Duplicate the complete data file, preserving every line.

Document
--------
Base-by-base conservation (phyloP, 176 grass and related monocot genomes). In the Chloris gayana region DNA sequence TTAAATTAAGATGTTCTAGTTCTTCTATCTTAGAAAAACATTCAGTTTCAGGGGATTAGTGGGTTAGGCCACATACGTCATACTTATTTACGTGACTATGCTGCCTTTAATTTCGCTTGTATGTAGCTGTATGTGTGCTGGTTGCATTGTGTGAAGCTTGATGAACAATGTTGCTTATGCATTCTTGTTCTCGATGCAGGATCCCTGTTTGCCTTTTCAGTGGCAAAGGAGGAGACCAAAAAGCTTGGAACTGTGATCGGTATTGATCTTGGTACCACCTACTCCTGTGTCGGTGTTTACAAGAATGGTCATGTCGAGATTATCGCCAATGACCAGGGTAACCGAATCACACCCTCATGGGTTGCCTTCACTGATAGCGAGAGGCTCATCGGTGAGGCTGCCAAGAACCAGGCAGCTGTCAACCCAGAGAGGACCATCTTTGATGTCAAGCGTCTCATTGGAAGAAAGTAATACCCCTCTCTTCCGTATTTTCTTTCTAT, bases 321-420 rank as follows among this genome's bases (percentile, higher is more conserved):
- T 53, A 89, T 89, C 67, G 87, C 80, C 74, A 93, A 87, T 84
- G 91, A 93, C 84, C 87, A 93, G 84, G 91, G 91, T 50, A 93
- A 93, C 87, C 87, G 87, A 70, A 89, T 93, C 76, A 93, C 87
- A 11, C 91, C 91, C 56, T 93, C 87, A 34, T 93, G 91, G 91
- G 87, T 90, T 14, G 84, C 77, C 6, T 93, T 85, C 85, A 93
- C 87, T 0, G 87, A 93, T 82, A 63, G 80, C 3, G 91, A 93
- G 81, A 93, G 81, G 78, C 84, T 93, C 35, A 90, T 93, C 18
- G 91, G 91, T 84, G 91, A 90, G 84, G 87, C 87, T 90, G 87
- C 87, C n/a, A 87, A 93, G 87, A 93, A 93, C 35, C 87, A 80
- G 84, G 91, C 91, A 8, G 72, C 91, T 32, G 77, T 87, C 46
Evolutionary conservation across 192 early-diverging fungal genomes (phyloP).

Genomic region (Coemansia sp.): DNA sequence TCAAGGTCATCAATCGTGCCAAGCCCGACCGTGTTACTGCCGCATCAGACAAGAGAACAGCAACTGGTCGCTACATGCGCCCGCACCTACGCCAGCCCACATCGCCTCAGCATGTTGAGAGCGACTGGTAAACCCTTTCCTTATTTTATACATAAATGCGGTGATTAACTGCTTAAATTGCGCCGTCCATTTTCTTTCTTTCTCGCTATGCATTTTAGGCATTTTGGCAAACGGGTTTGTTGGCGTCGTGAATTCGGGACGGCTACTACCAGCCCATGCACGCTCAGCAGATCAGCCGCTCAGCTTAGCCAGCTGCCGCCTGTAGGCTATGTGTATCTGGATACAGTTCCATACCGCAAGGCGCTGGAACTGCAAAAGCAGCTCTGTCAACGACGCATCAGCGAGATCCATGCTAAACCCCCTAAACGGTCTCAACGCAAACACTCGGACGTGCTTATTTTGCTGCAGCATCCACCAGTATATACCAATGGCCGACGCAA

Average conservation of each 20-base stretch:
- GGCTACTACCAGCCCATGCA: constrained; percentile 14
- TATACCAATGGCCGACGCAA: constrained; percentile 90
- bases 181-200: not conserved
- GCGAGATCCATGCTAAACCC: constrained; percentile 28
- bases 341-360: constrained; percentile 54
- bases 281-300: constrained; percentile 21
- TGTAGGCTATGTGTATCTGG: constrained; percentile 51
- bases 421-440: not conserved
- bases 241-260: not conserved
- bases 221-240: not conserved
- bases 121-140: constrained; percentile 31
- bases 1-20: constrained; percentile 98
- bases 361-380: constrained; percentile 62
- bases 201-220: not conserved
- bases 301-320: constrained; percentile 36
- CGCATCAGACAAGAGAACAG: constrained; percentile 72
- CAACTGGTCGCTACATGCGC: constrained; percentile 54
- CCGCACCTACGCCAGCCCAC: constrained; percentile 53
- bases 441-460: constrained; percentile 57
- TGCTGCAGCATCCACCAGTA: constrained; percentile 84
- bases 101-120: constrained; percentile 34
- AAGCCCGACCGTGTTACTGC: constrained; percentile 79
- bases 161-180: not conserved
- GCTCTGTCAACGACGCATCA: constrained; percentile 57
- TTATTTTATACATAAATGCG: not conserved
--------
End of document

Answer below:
Base-by-base conservation (phyloP, 176 grass and related monocot genomes). In the Chloris gayana region DNA sequence TTAAATTAAGATGTTCTAGTTCTTCTATCTTAGAAAAACATTCAGTTTCAGGGGATTAGTGGGTTAGGCCACATACGTCATACTTATTTACGTGACTATGCTGCCTTTAATTTCGCTTGTATGTAGCTGTATGTGTGCTGGTTGCATTGTGTGAAGCTTGATGAACAATGTTGCTTATGCATTCTTGTTCTCGATGCAGGATCCCTGTTTGCCTTTTCAGTGGCAAAGGAGGAGACCAAAAAGCTTGGAACTGTGATCGGTATTGATCTTGGTACCACCTACTCCTGTGTCGGTGTTTACAAGAATGGTCATGTCGAGATTATCGCCAATGACCAGGGTAACCGAATCACACCCTCATGGGTTGCCTTCACTGATAGCGAGAGGCTCATCGGTGAGGCTGCCAAGAACCAGGCAGCTGTCAACCCAGAGAGGACCATCTTTGATGTCAAGCGTCTCATTGGAAGAAAGTAATACCCCTCTCTTCCGTATTTTCTTTCTAT, bases 321-420 rank as follows among this genome's bases (percentile, higher is more conserved):
- T 53, A 89, T 89, C 67, G 87, C 80, C 74, A 93, A 87, T 84
- G 91, A 93, C 84, C 87, A 93, G 84, G 91, G 91, T 50, A 93
- A 93, C 87, C 87, G 87, A 70, A 89, T 93, C 76, A 93, C 87
- A 11, C 91, C 91, C 56, T 93, C 87, A 34, T 93, G 91, G 91
- G 87, T 90, T 14, G 84, C 77, C 6, T 93, T 85, C 85, A 93
- C 87, T 0, G 87, A 93, T 82, A 63, G 80, C 3, G 91, A 93
- G 81, A 93, G 81, G 78, C 84, T 93, C 35, A 90, T 93, C 18
- G 91, G 91, T 84, G 91, A 90, G 84, G 87, C 87, T 90, G 87
- C 87, C n/a, A 87, A 93, G 87, A 93, A 93, C 35, C 87, A 80
- G 84, G 91, C 91, A 8, G 72, C 91, T 32, G 77, T 87, C 46
Evolutionary conservation across 192 early-diverging fungal genomes (phyloP).

Genomic region (Coemansia sp.): DNA sequence TCAAGGTCATCAATCGTGCCAAGCCCGACCGTGTTACTGCCGCATCAGACAAGAGAACAGCAACTGGTCGCTACATGCGCCCGCACCTACGCCAGCCCACATCGCCTCAGCATGTTGAGAGCGACTGGTAAACCCTTTCCTTATTTTATACATAAATGCGGTGATTAACTGCTTAAATTGCGCCGTCCATTTTCTTTCTTTCTCGCTATGCATTTTAGGCATTTTGGCAAACGGGTTTGTTGGCGTCGTGAATTCGGGACGGCTACTACCAGCCCATGCACGCTCAGCAGATCAGCCGCTCAGCTTAGCCAGCTGCCGCCTGTAGGCTATGTGTATCTGGATACAGTTCCATACCGCAAGGCGCTGGAACTGCAAAAGCAGCTCTGTCAACGACGCATCAGCGAGATCCATGCTAAACCCCCTAAACGGTCTCAACGCAAACACTCGGACGTGCTTATTTTGCTGCAGCATCCACCAGTATATACCAATGGCCGACGCAA

Average conservation of each 20-base stretch:
- GGCTACTACCAGCCCATGCA: constrained; percentile 14
- TATACCAATGGCCGACGCAA: constrained; percentile 90
- bases 181-200: not conserved
- GCGAGATCCATGCTAAACCC: constrained; percentile 28
- bases 341-360: constrained; percentile 54
- bases 281-300: constrained; percentile 21
- TGTAGGCTATGTGTATCTGG: constrained; percentile 51
- bases 421-440: not conserved
- bases 241-260: not conserved
- bases 221-240: not conserved
- bases 121-140: constrained; percentile 31
- bases 1-20: constrained; percentile 98
- bases 361-380: constrained; percentile 62
- bases 201-220: not conserved
- bases 301-320: constrained; percentile 36
- CGCATCAGACAAGAGAACAG: constrained; percentile 72
- CAACTGGTCGCTACATGCGC: constrained; percentile 54
- CCGCACCTACGCCAGCCCAC: constrained; percentile 53
- bases 441-460: constrained; percentile 57
- TGCTGCAGCATCCACCAGTA: constrained; percentile 84
- bases 101-120: constrained; percentile 34
- AAGCCCGACCGTGTTACTGC: constrained; percentile 79
- bases 161-180: not conserved
- GCTCTGTCAACGACGCATCA: constrained; percentile 57
- TTATTTTATACATAAATGCG: not conserved